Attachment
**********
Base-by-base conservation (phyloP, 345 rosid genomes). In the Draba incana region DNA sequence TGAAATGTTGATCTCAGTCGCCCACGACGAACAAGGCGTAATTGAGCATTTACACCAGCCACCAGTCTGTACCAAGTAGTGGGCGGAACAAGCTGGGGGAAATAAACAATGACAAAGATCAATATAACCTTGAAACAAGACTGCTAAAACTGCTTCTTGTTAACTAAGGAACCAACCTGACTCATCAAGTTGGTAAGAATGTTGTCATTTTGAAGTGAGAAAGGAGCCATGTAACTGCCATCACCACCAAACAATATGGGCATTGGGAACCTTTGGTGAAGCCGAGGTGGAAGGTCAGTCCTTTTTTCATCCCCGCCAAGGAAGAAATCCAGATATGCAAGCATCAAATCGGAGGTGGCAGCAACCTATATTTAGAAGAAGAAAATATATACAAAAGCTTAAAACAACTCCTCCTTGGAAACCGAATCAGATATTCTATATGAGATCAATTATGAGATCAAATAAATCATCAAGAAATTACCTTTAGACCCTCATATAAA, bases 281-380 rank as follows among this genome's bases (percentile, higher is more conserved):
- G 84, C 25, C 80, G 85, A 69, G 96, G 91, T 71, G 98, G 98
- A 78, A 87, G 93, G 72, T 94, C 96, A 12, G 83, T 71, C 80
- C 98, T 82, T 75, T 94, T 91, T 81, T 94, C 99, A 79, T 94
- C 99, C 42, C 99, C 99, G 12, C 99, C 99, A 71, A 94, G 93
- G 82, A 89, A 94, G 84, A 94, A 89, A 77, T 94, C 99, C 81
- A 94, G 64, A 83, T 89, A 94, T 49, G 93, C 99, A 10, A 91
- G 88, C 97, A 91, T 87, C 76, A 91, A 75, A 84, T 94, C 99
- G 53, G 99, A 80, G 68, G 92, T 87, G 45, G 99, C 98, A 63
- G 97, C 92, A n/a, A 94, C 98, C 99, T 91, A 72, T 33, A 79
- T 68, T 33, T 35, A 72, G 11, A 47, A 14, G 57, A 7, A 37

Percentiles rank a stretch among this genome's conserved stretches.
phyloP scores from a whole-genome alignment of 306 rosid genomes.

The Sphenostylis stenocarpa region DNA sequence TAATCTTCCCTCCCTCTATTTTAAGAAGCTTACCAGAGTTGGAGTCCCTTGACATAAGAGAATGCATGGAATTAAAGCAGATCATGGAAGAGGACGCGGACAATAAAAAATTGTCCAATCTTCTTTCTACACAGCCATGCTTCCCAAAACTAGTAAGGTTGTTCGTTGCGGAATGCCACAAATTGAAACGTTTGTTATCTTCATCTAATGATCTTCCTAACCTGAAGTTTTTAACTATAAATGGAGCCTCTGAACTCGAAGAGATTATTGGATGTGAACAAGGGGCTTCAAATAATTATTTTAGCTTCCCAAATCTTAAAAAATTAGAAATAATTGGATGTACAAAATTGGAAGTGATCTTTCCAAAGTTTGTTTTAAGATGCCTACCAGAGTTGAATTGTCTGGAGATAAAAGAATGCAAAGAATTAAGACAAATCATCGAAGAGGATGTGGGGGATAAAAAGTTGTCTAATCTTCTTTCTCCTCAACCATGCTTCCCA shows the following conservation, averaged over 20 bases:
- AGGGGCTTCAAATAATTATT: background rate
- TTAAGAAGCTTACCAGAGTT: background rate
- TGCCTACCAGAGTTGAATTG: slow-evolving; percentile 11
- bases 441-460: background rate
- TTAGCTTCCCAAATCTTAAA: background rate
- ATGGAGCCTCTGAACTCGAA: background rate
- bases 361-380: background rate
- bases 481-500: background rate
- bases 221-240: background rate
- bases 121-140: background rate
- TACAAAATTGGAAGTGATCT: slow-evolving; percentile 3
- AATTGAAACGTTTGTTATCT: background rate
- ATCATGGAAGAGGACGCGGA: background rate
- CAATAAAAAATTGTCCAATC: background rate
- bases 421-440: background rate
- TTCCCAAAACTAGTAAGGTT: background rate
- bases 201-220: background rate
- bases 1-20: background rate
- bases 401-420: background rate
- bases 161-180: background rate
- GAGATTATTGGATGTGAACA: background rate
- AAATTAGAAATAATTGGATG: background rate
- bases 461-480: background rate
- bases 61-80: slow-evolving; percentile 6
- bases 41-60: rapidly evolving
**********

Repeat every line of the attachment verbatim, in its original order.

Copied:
Base-by-base conservation (phyloP, 345 rosid genomes). In the Draba incana region DNA sequence TGAAATGTTGATCTCAGTCGCCCACGACGAACAAGGCGTAATTGAGCATTTACACCAGCCACCAGTCTGTACCAAGTAGTGGGCGGAACAAGCTGGGGGAAATAAACAATGACAAAGATCAATATAACCTTGAAACAAGACTGCTAAAACTGCTTCTTGTTAACTAAGGAACCAACCTGACTCATCAAGTTGGTAAGAATGTTGTCATTTTGAAGTGAGAAAGGAGCCATGTAACTGCCATCACCACCAAACAATATGGGCATTGGGAACCTTTGGTGAAGCCGAGGTGGAAGGTCAGTCCTTTTTTCATCCCCGCCAAGGAAGAAATCCAGATATGCAAGCATCAAATCGGAGGTGGCAGCAACCTATATTTAGAAGAAGAAAATATATACAAAAGCTTAAAACAACTCCTCCTTGGAAACCGAATCAGATATTCTATATGAGATCAATTATGAGATCAAATAAATCATCAAGAAATTACCTTTAGACCCTCATATAAA, bases 281-380 rank as follows among this genome's bases (percentile, higher is more conserved):
- G 84, C 25, C 80, G 85, A 69, G 96, G 91, T 71, G 98, G 98
- A 78, A 87, G 93, G 72, T 94, C 96, A 12, G 83, T 71, C 80
- C 98, T 82, T 75, T 94, T 91, T 81, T 94, C 99, A 79, T 94
- C 99, C 42, C 99, C 99, G 12, C 99, C 99, A 71, A 94, G 93
- G 82, A 89, A 94, G 84, A 94, A 89, A 77, T 94, C 99, C 81
- A 94, G 64, A 83, T 89, A 94, T 49, G 93, C 99, A 10, A 91
- G 88, C 97, A 91, T 87, C 76, A 91, A 75, A 84, T 94, C 99
- G 53, G 99, A 80, G 68, G 92, T 87, G 45, G 99, C 98, A 63
- G 97, C 92, A n/a, A 94, C 98, C 99, T 91, A 72, T 33, A 79
- T 68, T 33, T 35, A 72, G 11, A 47, A 14, G 57, A 7, A 37

Percentiles rank a stretch among this genome's conserved stretches.
phyloP scores from a whole-genome alignment of 306 rosid genomes.

The Sphenostylis stenocarpa region DNA sequence TAATCTTCCCTCCCTCTATTTTAAGAAGCTTACCAGAGTTGGAGTCCCTTGACATAAGAGAATGCATGGAATTAAAGCAGATCATGGAAGAGGACGCGGACAATAAAAAATTGTCCAATCTTCTTTCTACACAGCCATGCTTCCCAAAACTAGTAAGGTTGTTCGTTGCGGAATGCCACAAATTGAAACGTTTGTTATCTTCATCTAATGATCTTCCTAACCTGAAGTTTTTAACTATAAATGGAGCCTCTGAACTCGAAGAGATTATTGGATGTGAACAAGGGGCTTCAAATAATTATTTTAGCTTCCCAAATCTTAAAAAATTAGAAATAATTGGATGTACAAAATTGGAAGTGATCTTTCCAAAGTTTGTTTTAAGATGCCTACCAGAGTTGAATTGTCTGGAGATAAAAGAATGCAAAGAATTAAGACAAATCATCGAAGAGGATGTGGGGGATAAAAAGTTGTCTAATCTTCTTTCTCCTCAACCATGCTTCCCA shows the following conservation, averaged over 20 bases:
- AGGGGCTTCAAATAATTATT: background rate
- TTAAGAAGCTTACCAGAGTT: background rate
- TGCCTACCAGAGTTGAATTG: slow-evolving; percentile 11
- bases 441-460: background rate
- TTAGCTTCCCAAATCTTAAA: background rate
- ATGGAGCCTCTGAACTCGAA: background rate
- bases 361-380: background rate
- bases 481-500: background rate
- bases 221-240: background rate
- bases 121-140: background rate
- TACAAAATTGGAAGTGATCT: slow-evolving; percentile 3
- AATTGAAACGTTTGTTATCT: background rate
- ATCATGGAAGAGGACGCGGA: background rate
- CAATAAAAAATTGTCCAATC: background rate
- bases 421-440: background rate
- TTCCCAAAACTAGTAAGGTT: background rate
- bases 201-220: background rate
- bases 1-20: background rate
- bases 401-420: background rate
- bases 161-180: background rate
- GAGATTATTGGATGTGAACA: background rate
- AAATTAGAAATAATTGGATG: background rate
- bases 461-480: background rate
- bases 61-80: slow-evolving; percentile 6
- bases 41-60: rapidly evolving